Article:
The year 2020 was unusual and difficult for people all over the world due to the COVID-19 pandemic. I myself never thought I would live in a time where everyone would be walking around with a face mask in public. Since the outbreak began one year ago, in January 2020, many people have questioned the effectiveness of face masks, and many recent studies have shown their true scientific effectiveness.
While some face masks are single-layer masks made up of non-woven fabric or wood pulp tissue paper, others are made from 100% cotton, but the most effective masks seem to be N95 masks, but often times the consumer does not know the differences between one or the other. Photo by Molly Munoz
During the worldwide peak of coronavirus in spring, the metropolitan streets were as empty as supermarket shelves, people feared leaving the house, and all restaurants and shops closed. With the promise of President Donald Trump to approve a vaccine soon and to steer society toward a normal life, one question must be raised: Will there be normal life as we knew it? One thing is clear, humans will survive the virus, but how will it affect our future and our perception of “normal”?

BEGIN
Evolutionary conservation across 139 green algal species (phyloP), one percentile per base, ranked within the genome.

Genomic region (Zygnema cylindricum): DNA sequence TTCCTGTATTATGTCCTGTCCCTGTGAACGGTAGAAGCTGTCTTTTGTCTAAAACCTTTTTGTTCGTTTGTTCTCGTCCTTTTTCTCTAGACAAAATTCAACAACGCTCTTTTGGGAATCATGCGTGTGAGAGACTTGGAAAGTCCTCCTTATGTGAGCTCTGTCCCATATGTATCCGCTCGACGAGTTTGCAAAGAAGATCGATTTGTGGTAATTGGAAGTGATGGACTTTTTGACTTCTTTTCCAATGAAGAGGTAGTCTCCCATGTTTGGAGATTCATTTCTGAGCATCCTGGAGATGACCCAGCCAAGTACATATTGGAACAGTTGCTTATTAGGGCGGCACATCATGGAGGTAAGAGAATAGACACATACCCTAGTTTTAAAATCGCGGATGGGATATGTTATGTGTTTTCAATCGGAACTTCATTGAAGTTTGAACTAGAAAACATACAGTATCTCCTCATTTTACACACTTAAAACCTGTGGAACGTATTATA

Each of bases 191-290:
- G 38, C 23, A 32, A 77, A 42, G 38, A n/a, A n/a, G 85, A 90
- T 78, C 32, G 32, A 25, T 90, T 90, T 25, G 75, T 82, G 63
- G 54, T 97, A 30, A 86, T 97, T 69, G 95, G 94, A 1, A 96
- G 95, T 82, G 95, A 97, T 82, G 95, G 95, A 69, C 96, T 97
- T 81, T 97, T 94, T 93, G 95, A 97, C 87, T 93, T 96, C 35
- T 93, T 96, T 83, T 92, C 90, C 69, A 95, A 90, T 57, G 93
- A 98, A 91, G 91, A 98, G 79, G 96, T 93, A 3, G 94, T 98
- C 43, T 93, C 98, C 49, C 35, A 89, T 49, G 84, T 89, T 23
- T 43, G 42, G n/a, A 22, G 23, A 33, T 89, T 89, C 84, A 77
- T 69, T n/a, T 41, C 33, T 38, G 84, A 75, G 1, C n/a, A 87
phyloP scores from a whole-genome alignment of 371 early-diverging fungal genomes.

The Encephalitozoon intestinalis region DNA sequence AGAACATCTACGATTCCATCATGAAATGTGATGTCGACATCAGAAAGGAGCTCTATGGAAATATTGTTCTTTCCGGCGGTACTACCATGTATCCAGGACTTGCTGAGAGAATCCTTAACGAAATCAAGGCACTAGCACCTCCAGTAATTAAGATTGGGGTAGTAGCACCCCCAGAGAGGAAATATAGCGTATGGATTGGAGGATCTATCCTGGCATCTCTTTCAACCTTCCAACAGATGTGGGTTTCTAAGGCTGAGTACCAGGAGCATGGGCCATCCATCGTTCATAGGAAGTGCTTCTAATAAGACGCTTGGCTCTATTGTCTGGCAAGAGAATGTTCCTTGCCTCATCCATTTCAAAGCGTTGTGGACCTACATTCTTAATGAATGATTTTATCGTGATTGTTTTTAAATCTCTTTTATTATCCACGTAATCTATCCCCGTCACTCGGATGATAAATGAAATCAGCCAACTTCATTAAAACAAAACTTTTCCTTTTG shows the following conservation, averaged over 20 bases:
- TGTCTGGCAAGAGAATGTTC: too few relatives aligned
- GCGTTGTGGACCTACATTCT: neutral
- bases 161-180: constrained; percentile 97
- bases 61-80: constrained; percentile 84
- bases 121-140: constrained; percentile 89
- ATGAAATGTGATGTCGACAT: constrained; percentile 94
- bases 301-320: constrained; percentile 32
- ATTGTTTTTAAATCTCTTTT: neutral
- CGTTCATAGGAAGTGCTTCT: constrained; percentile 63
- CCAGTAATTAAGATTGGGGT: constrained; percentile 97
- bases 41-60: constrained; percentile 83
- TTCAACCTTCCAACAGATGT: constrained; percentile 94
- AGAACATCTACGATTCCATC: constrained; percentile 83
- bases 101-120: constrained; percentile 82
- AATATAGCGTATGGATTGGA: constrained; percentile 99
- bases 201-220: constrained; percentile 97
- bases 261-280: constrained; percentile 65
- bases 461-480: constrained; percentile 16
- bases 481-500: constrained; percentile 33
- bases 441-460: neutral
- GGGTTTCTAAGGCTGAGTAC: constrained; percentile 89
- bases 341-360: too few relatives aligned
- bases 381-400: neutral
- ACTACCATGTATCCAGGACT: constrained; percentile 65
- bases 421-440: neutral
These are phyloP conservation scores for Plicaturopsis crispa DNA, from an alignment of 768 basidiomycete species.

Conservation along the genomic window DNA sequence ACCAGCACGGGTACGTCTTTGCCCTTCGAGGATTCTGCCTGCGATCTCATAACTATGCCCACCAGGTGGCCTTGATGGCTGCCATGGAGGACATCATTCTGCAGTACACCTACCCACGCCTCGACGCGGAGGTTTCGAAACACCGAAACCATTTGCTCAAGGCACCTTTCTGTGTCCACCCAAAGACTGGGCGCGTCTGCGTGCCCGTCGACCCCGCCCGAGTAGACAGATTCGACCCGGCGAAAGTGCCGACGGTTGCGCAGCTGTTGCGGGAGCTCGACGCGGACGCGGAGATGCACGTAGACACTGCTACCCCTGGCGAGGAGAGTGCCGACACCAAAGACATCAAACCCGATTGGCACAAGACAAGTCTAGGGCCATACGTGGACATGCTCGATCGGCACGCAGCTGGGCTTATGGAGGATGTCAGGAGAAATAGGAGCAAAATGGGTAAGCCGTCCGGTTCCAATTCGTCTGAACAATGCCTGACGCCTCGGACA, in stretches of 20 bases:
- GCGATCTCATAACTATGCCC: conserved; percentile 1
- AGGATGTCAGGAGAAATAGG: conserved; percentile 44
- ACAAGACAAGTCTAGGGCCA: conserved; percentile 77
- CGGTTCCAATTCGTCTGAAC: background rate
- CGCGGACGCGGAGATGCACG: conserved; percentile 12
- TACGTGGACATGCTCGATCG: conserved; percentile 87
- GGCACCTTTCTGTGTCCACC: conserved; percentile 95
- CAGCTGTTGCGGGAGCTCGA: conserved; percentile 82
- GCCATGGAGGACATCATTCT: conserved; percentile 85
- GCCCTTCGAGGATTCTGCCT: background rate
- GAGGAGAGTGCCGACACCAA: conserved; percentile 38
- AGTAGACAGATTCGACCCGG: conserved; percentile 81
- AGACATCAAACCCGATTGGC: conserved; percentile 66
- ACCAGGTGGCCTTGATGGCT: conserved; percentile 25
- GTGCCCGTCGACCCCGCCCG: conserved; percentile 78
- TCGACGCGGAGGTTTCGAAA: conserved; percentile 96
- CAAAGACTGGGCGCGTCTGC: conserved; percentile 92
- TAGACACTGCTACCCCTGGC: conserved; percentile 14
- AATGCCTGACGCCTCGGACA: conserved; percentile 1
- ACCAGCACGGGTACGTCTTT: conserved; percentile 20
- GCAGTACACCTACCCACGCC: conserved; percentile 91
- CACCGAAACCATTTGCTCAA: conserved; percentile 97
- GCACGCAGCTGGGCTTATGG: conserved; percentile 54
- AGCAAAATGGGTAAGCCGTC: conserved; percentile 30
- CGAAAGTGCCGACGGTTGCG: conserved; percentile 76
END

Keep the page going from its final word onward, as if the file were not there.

A common view at stores across the country during the COVID-19 pandemic: missing grocery essentials and empty shelves. As widespread lockdowns and quarantines loomed, Americans rushed to get essentials, leading to shortages of many widely used items. Photo by Dan Keck
There’s an idea prominent in the business world that proclaims “the customer is always right.” This overused company framework has led to a toxic sense of entitlement and a need for instant gratification among consumers, which in turn, has made working in customer service a dreaded job among many.
Ratna Rani Das works at the Dhanmondi branch of retail super shop chain Meena Bazar in Dhaka, Bangladesh. She is working during COVID-19 and considers her work to be an essential service to help customers during the pandemic. Photo and caption courtesy of UN Women/Fahad Abdullah Kaizer
Since I have become an adult and began immersing myself in politics, I have heard many comments from people who do not have opinions or simply choose not to vote because of their lack of knowledge in political candidates and topics. Thankfully due to our technologically advanced world, we are able to watch televised debates to better shape our opinions, educate Americans to prepare for elections and proudly cease excuses of political ignorance.
Presidential debates are a storied and revered event during any campaign season, and whether we are in the middle of a pandemic or not, candidates should never avoid them, and we should never avoid watching them. Photo by C. Allin Means